Murrow Lab

Applied Spatial Wildlife Ecology

Bats across an Urban-rural gradient



Urbanization’s effect (without WNS impact) on bat activity and diversity in Calgary, Chicago, Detroit,  Indianapolis, Mexico City, Ontario, Panama, and European and Australian cities have been studied and resulted in mixed conclusions.  Some studies have concluded that urbanization decreased bat activity and diversity (Hale et al. 2012, Threlfall et al. 2011, Hourigan et al. 2006, Gaisler et al. 1998, Kurta and Teramino 1992), whereas others have indicated that urbanization increased bat activity (Coleman and Barclay 2012, Jung and Kalko 2010, Avila-Flores and Fenton 2005, Gehrt and Chelsvig 2004, Walsh and Harris 1996), or only had minimal change on diversity (Mendes et al. 2014, Hourigan et al. 2010, Lesinski et al. 2000).

One large bat survey (using acoustic and capture techniques) was conducted at National Parks in Washington, DC, and surrounding states that represented different levels of urbanization and forest fragmentation (Johnson et al. 2008).  This study reported that forest fragmentation had a greater impact on species diversity and activity than urbanization alone, but overall, urban parks had lower bat species diversity than rural parks.  However, this survey occurred before WNS.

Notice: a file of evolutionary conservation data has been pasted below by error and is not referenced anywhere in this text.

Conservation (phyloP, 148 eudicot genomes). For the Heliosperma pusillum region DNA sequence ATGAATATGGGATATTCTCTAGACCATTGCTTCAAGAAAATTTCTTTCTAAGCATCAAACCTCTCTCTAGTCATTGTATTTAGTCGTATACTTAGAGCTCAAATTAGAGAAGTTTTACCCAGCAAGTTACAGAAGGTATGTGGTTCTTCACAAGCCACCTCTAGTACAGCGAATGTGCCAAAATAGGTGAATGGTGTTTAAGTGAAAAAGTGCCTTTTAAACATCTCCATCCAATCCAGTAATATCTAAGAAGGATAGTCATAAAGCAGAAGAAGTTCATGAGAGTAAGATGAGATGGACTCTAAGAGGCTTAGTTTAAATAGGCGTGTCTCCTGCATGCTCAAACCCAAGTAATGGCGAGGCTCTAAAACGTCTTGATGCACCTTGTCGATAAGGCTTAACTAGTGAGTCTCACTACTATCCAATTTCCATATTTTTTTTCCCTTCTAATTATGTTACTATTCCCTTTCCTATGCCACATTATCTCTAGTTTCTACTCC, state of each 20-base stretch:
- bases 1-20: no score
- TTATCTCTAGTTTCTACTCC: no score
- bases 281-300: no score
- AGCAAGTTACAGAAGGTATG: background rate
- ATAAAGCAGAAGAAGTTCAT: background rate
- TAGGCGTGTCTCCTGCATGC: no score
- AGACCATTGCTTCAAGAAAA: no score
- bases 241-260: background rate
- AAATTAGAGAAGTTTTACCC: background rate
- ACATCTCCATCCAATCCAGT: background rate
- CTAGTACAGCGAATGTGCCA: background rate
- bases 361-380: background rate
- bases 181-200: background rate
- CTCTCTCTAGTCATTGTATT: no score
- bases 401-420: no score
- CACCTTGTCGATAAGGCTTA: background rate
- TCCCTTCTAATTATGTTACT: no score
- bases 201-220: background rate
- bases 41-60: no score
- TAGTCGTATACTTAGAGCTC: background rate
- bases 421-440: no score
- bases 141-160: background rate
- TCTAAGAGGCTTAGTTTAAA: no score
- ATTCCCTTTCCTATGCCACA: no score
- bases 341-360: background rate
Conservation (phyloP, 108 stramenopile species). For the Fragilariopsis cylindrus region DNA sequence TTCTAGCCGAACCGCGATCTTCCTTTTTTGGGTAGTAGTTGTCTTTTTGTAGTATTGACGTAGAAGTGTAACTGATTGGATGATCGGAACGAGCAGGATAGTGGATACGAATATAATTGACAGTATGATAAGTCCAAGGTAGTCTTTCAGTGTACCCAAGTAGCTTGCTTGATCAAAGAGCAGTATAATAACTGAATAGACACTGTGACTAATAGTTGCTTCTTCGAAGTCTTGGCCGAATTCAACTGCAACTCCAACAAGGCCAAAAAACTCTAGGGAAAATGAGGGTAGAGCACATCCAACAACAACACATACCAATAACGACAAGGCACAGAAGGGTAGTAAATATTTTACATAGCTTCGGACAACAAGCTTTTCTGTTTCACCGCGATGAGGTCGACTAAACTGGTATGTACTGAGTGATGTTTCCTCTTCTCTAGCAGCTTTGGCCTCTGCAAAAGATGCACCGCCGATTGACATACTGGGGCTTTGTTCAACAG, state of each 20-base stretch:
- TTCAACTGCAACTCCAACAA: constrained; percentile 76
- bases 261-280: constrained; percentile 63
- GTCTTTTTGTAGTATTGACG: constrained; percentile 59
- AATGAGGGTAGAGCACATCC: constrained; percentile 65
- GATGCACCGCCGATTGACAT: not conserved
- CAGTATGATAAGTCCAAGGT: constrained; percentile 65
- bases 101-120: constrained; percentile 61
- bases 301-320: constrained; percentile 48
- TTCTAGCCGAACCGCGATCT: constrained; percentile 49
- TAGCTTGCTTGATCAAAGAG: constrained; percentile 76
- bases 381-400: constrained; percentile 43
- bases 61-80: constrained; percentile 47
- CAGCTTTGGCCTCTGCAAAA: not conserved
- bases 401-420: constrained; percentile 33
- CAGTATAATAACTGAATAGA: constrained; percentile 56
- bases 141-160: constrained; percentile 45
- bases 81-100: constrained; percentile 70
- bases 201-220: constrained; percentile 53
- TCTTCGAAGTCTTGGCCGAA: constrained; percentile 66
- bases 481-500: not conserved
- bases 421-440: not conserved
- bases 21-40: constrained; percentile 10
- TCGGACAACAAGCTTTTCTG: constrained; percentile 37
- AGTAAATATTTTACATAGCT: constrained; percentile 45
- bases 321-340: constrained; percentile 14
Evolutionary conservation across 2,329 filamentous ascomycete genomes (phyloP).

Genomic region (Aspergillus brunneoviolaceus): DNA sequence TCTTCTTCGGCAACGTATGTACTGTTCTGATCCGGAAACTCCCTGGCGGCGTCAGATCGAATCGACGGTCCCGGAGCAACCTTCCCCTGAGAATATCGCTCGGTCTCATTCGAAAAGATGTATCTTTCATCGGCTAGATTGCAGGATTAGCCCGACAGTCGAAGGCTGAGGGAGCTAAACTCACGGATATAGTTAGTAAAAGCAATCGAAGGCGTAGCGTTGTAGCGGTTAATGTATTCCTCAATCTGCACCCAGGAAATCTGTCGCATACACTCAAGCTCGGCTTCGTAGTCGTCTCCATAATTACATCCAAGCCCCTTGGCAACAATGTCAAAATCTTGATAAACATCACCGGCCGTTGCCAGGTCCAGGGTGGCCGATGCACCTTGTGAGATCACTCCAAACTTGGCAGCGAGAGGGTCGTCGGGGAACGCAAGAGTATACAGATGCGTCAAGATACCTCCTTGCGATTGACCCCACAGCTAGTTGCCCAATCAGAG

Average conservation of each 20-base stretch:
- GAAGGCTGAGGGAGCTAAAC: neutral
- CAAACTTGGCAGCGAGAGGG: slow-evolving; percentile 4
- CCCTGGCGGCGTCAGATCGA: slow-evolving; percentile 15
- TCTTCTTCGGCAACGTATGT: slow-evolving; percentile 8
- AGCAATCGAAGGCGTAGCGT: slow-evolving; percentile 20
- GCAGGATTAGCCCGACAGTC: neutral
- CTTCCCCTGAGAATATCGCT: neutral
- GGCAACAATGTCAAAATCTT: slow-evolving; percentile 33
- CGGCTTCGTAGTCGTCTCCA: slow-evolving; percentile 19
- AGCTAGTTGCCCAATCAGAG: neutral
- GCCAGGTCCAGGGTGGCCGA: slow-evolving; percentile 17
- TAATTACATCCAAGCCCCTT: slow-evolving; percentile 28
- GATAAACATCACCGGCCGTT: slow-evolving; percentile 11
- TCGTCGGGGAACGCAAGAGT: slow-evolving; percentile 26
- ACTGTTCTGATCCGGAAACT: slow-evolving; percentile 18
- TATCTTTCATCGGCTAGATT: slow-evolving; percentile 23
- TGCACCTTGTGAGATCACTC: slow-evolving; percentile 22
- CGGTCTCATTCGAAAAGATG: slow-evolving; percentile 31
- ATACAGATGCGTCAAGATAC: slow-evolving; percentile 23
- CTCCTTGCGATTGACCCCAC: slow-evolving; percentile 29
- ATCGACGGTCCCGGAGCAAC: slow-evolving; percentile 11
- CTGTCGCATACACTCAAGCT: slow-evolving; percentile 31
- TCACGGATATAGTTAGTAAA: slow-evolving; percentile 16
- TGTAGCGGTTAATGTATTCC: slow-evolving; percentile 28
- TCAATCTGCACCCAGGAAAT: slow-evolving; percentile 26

WNS was confirmed in Virginia in 2009 (VADGIF 2009), Maryland in 2010 and Delaware in 2012.  Interestingly, the role of urbanization, which would create warmer climates due to the heat island effect, in WNS positive areas has not been investigated.    Research on bat activity post-WNS lacks information on the influence of urbanization; therefore, our research is focusing on the following questions:

  1. Do bats utilize highly urbanized areas? Do moderately urbanized areas surrounded by highly urbanized areas serve as reservoirs?

  2. Will certain bat species exhibit differences in activity and composition in highly urbanized areas?

  3. Can we predict which, if any, landscape features or combination of features is important to WNS sensitive species and remnant species along an urban-rural gradient?